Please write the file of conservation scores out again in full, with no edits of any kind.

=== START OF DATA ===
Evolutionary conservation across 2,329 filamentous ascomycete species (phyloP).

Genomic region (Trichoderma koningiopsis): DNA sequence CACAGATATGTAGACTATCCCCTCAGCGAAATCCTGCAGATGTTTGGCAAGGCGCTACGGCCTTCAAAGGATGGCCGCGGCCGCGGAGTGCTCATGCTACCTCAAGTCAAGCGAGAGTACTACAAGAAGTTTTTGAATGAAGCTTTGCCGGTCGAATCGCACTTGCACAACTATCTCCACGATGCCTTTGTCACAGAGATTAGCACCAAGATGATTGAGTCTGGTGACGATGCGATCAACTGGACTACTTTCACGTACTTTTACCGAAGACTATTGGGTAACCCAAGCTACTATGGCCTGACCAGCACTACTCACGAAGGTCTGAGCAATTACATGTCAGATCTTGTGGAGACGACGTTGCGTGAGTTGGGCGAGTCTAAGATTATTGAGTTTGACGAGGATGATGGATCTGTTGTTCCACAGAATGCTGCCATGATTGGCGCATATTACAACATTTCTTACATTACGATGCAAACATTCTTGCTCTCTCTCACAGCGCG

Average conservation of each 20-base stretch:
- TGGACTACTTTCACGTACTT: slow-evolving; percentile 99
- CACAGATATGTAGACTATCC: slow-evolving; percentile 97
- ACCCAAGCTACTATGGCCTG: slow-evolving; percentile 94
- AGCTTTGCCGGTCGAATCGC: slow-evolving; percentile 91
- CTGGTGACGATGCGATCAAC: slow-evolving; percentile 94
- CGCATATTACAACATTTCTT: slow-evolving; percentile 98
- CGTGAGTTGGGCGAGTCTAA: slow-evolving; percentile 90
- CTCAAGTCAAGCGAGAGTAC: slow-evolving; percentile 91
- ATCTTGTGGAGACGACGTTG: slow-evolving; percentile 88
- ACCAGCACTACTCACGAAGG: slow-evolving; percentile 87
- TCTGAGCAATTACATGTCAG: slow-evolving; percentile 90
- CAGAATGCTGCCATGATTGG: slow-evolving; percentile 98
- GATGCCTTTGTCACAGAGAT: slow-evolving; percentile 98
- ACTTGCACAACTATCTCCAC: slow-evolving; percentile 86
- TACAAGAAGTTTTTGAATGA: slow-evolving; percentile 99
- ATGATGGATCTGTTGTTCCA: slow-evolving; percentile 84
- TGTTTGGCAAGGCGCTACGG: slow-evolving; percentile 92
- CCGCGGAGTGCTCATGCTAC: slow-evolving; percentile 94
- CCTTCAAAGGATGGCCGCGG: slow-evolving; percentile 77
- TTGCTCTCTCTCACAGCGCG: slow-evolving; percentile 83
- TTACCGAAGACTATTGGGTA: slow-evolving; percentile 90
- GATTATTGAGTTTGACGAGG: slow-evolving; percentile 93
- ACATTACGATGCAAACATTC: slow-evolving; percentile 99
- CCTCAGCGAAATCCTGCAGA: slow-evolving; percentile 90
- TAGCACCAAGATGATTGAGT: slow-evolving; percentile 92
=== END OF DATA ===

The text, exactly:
Evolutionary conservation across 2,329 filamentous ascomycete species (phyloP).

Genomic region (Trichoderma koningiopsis): DNA sequence CACAGATATGTAGACTATCCCCTCAGCGAAATCCTGCAGATGTTTGGCAAGGCGCTACGGCCTTCAAAGGATGGCCGCGGCCGCGGAGTGCTCATGCTACCTCAAGTCAAGCGAGAGTACTACAAGAAGTTTTTGAATGAAGCTTTGCCGGTCGAATCGCACTTGCACAACTATCTCCACGATGCCTTTGTCACAGAGATTAGCACCAAGATGATTGAGTCTGGTGACGATGCGATCAACTGGACTACTTTCACGTACTTTTACCGAAGACTATTGGGTAACCCAAGCTACTATGGCCTGACCAGCACTACTCACGAAGGTCTGAGCAATTACATGTCAGATCTTGTGGAGACGACGTTGCGTGAGTTGGGCGAGTCTAAGATTATTGAGTTTGACGAGGATGATGGATCTGTTGTTCCACAGAATGCTGCCATGATTGGCGCATATTACAACATTTCTTACATTACGATGCAAACATTCTTGCTCTCTCTCACAGCGCG

Average conservation of each 20-base stretch:
- TGGACTACTTTCACGTACTT: slow-evolving; percentile 99
- CACAGATATGTAGACTATCC: slow-evolving; percentile 97
- ACCCAAGCTACTATGGCCTG: slow-evolving; percentile 94
- AGCTTTGCCGGTCGAATCGC: slow-evolving; percentile 91
- CTGGTGACGATGCGATCAAC: slow-evolving; percentile 94
- CGCATATTACAACATTTCTT: slow-evolving; percentile 98
- CGTGAGTTGGGCGAGTCTAA: slow-evolving; percentile 90
- CTCAAGTCAAGCGAGAGTAC: slow-evolving; percentile 91
- ATCTTGTGGAGACGACGTTG: slow-evolving; percentile 88
- ACCAGCACTACTCACGAAGG: slow-evolving; percentile 87
- TCTGAGCAATTACATGTCAG: slow-evolving; percentile 90
- CAGAATGCTGCCATGATTGG: slow-evolving; percentile 98
- GATGCCTTTGTCACAGAGAT: slow-evolving; percentile 98
- ACTTGCACAACTATCTCCAC: slow-evolving; percentile 86
- TACAAGAAGTTTTTGAATGA: slow-evolving; percentile 99
- ATGATGGATCTGTTGTTCCA: slow-evolving; percentile 84
- TGTTTGGCAAGGCGCTACGG: slow-evolving; percentile 92
- CCGCGGAGTGCTCATGCTAC: slow-evolving; percentile 94
- CCTTCAAAGGATGGCCGCGG: slow-evolving; percentile 77
- TTGCTCTCTCTCACAGCGCG: slow-evolving; percentile 83
- TTACCGAAGACTATTGGGTA: slow-evolving; percentile 90
- GATTATTGAGTTTGACGAGG: slow-evolving; percentile 93
- ACATTACGATGCAAACATTC: slow-evolving; percentile 99
- CCTCAGCGAAATCCTGCAGA: slow-evolving; percentile 90
- TAGCACCAAGATGATTGAGT: slow-evolving; percentile 92